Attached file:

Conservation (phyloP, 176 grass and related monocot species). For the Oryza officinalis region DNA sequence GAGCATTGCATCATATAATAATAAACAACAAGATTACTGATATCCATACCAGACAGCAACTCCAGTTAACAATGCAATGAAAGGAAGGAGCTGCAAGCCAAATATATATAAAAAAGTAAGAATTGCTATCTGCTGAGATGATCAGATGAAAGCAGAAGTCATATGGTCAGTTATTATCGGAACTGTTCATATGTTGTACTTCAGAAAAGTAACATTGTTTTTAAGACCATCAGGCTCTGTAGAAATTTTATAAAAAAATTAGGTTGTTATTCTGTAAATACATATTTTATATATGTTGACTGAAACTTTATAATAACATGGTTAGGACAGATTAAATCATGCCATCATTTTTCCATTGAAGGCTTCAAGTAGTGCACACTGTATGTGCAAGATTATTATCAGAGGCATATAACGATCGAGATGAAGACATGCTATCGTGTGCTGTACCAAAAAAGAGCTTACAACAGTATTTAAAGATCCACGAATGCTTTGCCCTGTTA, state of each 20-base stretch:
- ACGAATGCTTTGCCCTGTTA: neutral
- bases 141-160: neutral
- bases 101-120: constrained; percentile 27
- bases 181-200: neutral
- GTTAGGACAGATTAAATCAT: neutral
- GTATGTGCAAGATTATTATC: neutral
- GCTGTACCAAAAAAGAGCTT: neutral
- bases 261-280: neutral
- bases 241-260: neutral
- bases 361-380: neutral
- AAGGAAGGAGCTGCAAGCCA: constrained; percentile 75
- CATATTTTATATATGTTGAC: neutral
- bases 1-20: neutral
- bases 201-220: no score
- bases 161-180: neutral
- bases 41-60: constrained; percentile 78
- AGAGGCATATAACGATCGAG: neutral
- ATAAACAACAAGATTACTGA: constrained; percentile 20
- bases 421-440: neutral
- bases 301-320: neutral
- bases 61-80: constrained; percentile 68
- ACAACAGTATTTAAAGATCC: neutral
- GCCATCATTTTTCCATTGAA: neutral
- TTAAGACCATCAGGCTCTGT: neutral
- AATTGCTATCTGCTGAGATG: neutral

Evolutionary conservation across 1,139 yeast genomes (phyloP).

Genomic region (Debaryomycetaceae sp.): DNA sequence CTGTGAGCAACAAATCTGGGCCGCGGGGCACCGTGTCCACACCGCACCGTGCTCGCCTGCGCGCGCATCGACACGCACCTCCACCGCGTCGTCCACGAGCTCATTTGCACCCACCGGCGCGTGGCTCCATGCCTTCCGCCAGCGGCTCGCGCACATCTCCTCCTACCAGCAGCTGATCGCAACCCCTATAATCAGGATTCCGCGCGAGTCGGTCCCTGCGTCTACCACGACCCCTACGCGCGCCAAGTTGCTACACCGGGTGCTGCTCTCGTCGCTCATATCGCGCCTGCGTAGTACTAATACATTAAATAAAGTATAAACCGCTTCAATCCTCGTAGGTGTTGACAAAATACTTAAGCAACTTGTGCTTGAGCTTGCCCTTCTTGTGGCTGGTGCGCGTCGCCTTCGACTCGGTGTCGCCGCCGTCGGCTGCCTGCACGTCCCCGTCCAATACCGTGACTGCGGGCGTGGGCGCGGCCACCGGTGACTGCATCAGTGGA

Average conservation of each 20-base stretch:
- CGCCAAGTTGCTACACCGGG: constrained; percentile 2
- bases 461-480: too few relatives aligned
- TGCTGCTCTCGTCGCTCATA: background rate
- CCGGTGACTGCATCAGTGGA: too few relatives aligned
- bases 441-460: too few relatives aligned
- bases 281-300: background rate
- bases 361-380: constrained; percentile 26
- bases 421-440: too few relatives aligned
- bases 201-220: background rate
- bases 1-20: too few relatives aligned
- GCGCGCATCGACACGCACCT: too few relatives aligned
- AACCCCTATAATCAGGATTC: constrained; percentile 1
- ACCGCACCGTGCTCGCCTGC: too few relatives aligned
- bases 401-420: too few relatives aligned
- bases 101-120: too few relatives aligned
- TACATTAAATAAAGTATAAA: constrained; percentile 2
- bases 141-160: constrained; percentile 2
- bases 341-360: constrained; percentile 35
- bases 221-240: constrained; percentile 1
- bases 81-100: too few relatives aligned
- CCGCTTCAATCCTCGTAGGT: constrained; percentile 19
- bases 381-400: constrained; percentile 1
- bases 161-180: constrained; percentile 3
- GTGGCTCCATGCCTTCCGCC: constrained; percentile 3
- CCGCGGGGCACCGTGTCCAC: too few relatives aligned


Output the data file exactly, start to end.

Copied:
Conservation (phyloP, 176 grass and related monocot species). For the Oryza officinalis region DNA sequence GAGCATTGCATCATATAATAATAAACAACAAGATTACTGATATCCATACCAGACAGCAACTCCAGTTAACAATGCAATGAAAGGAAGGAGCTGCAAGCCAAATATATATAAAAAAGTAAGAATTGCTATCTGCTGAGATGATCAGATGAAAGCAGAAGTCATATGGTCAGTTATTATCGGAACTGTTCATATGTTGTACTTCAGAAAAGTAACATTGTTTTTAAGACCATCAGGCTCTGTAGAAATTTTATAAAAAAATTAGGTTGTTATTCTGTAAATACATATTTTATATATGTTGACTGAAACTTTATAATAACATGGTTAGGACAGATTAAATCATGCCATCATTTTTCCATTGAAGGCTTCAAGTAGTGCACACTGTATGTGCAAGATTATTATCAGAGGCATATAACGATCGAGATGAAGACATGCTATCGTGTGCTGTACCAAAAAAGAGCTTACAACAGTATTTAAAGATCCACGAATGCTTTGCCCTGTTA, state of each 20-base stretch:
- ACGAATGCTTTGCCCTGTTA: neutral
- bases 141-160: neutral
- bases 101-120: constrained; percentile 27
- bases 181-200: neutral
- GTTAGGACAGATTAAATCAT: neutral
- GTATGTGCAAGATTATTATC: neutral
- GCTGTACCAAAAAAGAGCTT: neutral
- bases 261-280: neutral
- bases 241-260: neutral
- bases 361-380: neutral
- AAGGAAGGAGCTGCAAGCCA: constrained; percentile 75
- CATATTTTATATATGTTGAC: neutral
- bases 1-20: neutral
- bases 201-220: no score
- bases 161-180: neutral
- bases 41-60: constrained; percentile 78
- AGAGGCATATAACGATCGAG: neutral
- ATAAACAACAAGATTACTGA: constrained; percentile 20
- bases 421-440: neutral
- bases 301-320: neutral
- bases 61-80: constrained; percentile 68
- ACAACAGTATTTAAAGATCC: neutral
- GCCATCATTTTTCCATTGAA: neutral
- TTAAGACCATCAGGCTCTGT: neutral
- AATTGCTATCTGCTGAGATG: neutral

Evolutionary conservation across 1,139 yeast genomes (phyloP).

Genomic region (Debaryomycetaceae sp.): DNA sequence CTGTGAGCAACAAATCTGGGCCGCGGGGCACCGTGTCCACACCGCACCGTGCTCGCCTGCGCGCGCATCGACACGCACCTCCACCGCGTCGTCCACGAGCTCATTTGCACCCACCGGCGCGTGGCTCCATGCCTTCCGCCAGCGGCTCGCGCACATCTCCTCCTACCAGCAGCTGATCGCAACCCCTATAATCAGGATTCCGCGCGAGTCGGTCCCTGCGTCTACCACGACCCCTACGCGCGCCAAGTTGCTACACCGGGTGCTGCTCTCGTCGCTCATATCGCGCCTGCGTAGTACTAATACATTAAATAAAGTATAAACCGCTTCAATCCTCGTAGGTGTTGACAAAATACTTAAGCAACTTGTGCTTGAGCTTGCCCTTCTTGTGGCTGGTGCGCGTCGCCTTCGACTCGGTGTCGCCGCCGTCGGCTGCCTGCACGTCCCCGTCCAATACCGTGACTGCGGGCGTGGGCGCGGCCACCGGTGACTGCATCAGTGGA

Average conservation of each 20-base stretch:
- CGCCAAGTTGCTACACCGGG: constrained; percentile 2
- bases 461-480: too few relatives aligned
- TGCTGCTCTCGTCGCTCATA: background rate
- CCGGTGACTGCATCAGTGGA: too few relatives aligned
- bases 441-460: too few relatives aligned
- bases 281-300: background rate
- bases 361-380: constrained; percentile 26
- bases 421-440: too few relatives aligned
- bases 201-220: background rate
- bases 1-20: too few relatives aligned
- GCGCGCATCGACACGCACCT: too few relatives aligned
- AACCCCTATAATCAGGATTC: constrained; percentile 1
- ACCGCACCGTGCTCGCCTGC: too few relatives aligned
- bases 401-420: too few relatives aligned
- bases 101-120: too few relatives aligned
- TACATTAAATAAAGTATAAA: constrained; percentile 2
- bases 141-160: constrained; percentile 2
- bases 341-360: constrained; percentile 35
- bases 221-240: constrained; percentile 1
- bases 81-100: too few relatives aligned
- CCGCTTCAATCCTCGTAGGT: constrained; percentile 19
- bases 381-400: constrained; percentile 1
- bases 161-180: constrained; percentile 3
- GTGGCTCCATGCCTTCCGCC: constrained; percentile 3
- CCGCGGGGCACCGTGTCCAC: too few relatives aligned